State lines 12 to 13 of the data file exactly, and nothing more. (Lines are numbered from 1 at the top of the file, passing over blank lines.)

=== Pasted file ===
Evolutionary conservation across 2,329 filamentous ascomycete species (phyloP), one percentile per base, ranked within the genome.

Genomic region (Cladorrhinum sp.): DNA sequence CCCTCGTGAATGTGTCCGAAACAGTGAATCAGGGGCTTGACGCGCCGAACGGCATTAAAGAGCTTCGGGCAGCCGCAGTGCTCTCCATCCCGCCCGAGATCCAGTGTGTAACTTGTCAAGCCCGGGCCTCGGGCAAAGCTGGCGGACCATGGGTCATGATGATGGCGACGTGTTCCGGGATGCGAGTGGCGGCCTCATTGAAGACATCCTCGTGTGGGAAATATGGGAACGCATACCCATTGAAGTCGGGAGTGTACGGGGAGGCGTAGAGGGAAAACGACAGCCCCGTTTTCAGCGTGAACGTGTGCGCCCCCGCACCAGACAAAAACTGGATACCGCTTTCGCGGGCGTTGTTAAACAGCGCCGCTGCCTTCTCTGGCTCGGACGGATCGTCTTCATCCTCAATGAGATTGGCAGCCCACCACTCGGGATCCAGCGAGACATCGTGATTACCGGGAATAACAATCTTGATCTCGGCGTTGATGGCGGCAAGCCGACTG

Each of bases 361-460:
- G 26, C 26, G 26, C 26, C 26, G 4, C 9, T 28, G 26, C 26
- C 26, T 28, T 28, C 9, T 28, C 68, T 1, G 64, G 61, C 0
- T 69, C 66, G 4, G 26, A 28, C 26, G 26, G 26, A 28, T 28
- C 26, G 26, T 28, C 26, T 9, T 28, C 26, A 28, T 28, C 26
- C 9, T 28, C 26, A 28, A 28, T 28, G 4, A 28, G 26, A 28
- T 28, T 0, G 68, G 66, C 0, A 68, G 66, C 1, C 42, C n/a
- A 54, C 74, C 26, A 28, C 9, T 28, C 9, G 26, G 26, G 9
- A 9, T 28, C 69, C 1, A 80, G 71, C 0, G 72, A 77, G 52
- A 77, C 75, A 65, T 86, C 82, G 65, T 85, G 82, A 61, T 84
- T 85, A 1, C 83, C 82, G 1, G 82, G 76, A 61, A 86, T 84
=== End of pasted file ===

- A 77, C 75, A 65, T 86, C 82, G 65, T 85, G 82, A 61, T 84
- T 85, A 1, C 83, C 82, G 1, G 82, G 76, A 61, A 86, T 84